Emmitt turned to see Sierra standing behind him at the back delivery entrance of the shop off the back alley. All the closing chores and morning preps had been completed and it turned out that Sierra and Emmitt were the last ones to be leaving.

"You don't have to," Emmitt said, peering at Sierra in the shadows of the emergency lights in the back hallway.

"I know," she grinned. "But I will anyway. You don't even have a rain jacket on."

"I walk most nights," he explained.

"Well, not tonight," she replied.

He nodded and opened the back door, waiting in the alley while Sierra punched in the security code into the alarm system and closing the door behind her. The rain had let up some but it was still a miserable night.

"Come on," she said, hurrying for her car parked in one of the allotted spaces behind the pizza shop.

Emmitt followed, climbing into the passenger's seat of a relatively new sporty sedan. Naturally, he felt out of place.

"Where do you live?" Sierra asked as she started the car.

"Gully Road," he answered.

"Geez, that's quite the hike," she said with surprise. "Don't you have your license?"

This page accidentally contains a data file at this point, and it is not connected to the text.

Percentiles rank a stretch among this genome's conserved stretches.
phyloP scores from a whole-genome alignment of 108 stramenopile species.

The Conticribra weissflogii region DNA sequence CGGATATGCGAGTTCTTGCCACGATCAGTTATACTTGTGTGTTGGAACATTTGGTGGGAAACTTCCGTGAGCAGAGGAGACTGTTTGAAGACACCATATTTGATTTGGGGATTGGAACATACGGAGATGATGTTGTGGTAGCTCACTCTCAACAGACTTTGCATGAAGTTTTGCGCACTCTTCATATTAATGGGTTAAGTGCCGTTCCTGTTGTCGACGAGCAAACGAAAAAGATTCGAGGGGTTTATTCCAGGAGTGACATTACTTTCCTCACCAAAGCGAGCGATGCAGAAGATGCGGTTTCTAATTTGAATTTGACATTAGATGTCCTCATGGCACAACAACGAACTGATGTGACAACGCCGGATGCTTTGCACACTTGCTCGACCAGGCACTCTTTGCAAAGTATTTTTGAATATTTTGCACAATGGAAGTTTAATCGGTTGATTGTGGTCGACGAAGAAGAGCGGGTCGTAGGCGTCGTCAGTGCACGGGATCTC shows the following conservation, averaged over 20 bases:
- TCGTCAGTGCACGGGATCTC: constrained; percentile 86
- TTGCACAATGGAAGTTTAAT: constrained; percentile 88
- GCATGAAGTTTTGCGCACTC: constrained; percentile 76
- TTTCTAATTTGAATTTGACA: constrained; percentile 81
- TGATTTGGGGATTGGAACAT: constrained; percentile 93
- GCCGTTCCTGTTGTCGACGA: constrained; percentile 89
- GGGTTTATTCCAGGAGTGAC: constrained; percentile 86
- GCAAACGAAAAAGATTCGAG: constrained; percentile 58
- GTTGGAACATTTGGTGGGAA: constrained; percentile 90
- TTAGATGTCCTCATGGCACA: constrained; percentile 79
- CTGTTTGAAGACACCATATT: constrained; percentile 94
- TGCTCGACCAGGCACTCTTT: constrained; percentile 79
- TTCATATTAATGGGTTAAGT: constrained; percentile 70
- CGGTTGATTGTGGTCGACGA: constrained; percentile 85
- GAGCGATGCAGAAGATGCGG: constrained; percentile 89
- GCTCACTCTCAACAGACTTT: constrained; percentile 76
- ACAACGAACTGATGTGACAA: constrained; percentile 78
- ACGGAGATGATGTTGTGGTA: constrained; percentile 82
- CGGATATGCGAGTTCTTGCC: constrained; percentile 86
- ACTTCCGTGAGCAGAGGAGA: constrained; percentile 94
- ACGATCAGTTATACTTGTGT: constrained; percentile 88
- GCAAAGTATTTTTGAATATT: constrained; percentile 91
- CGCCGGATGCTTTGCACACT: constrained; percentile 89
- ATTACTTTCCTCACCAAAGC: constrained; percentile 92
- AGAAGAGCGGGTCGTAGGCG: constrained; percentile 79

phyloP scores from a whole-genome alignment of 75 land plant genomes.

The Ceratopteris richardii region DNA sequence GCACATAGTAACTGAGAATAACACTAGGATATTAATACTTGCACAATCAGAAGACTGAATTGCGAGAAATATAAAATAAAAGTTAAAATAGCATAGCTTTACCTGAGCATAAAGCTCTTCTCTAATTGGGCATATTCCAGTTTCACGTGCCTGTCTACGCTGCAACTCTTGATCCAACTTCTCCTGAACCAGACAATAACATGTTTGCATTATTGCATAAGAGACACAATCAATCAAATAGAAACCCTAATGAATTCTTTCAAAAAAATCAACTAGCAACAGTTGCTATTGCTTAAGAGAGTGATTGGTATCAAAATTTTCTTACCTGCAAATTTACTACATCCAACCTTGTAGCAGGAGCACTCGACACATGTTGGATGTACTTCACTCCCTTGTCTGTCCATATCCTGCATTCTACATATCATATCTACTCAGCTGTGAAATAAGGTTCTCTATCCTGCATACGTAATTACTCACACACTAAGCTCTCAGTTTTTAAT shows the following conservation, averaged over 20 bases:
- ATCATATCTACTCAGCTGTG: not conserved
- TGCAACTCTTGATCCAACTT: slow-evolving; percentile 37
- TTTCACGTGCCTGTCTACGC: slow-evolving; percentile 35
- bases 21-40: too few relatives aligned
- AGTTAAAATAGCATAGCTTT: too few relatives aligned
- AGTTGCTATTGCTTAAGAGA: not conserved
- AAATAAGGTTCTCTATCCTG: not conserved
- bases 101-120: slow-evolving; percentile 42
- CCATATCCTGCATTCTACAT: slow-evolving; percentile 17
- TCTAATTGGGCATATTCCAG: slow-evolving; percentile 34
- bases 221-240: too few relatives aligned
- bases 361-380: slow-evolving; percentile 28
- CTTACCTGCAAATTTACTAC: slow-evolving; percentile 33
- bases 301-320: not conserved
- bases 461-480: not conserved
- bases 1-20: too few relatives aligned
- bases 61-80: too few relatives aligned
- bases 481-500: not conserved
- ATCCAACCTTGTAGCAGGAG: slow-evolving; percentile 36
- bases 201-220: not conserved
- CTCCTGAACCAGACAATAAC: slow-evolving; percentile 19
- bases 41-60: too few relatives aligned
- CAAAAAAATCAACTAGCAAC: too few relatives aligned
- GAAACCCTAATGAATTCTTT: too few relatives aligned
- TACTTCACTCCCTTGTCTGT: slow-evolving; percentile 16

"I don't have a car."

"Why not? You're working," Sierra said as she backed the car out of the spot.

"My sister and I have other bills," he explained.

Sierra drove the car out of the alley and down the main street heading for the flats section of town and Gully Road that ran behind the flats along the abandoned canal route that formed the gully.

Emmitt could smell her perfume over the pasta sauce and body sweat and he figured she overused it to help mask the work smell. She had long brown hair pulled back in a ponytail underneath a Hillsboro Pizza ball cap. Emmitt thought he could see her eyes dancing in the headlights of the passing cars. He liked her but he could never tell her.

"I just realized that I don't know that much about you even after all this time together," Sierra laughed.

"There's not much to know," he replied.

"I know you're quiet and shy," Sierra said good-naturedly. "I know you're a good worker who never complains and always gets the job done. I know you have a sense of humor."

Emmitt didn't say anything in reply. This was the first time he had been alone with Sierra outside of the pizza shop and he was feeling nervous and foolish. He appreciated her charity but he had no idea what he was supposed to say to her. Most of their conversations focused on work banter and chatter, not a one-on-one discussion about him.

Sierra was driving down Gully Road now, an older section of town with trees on one side of the road lining the gully and run down-houses along the other side. She was squinting through the rainy dark as there were no street lights on the road.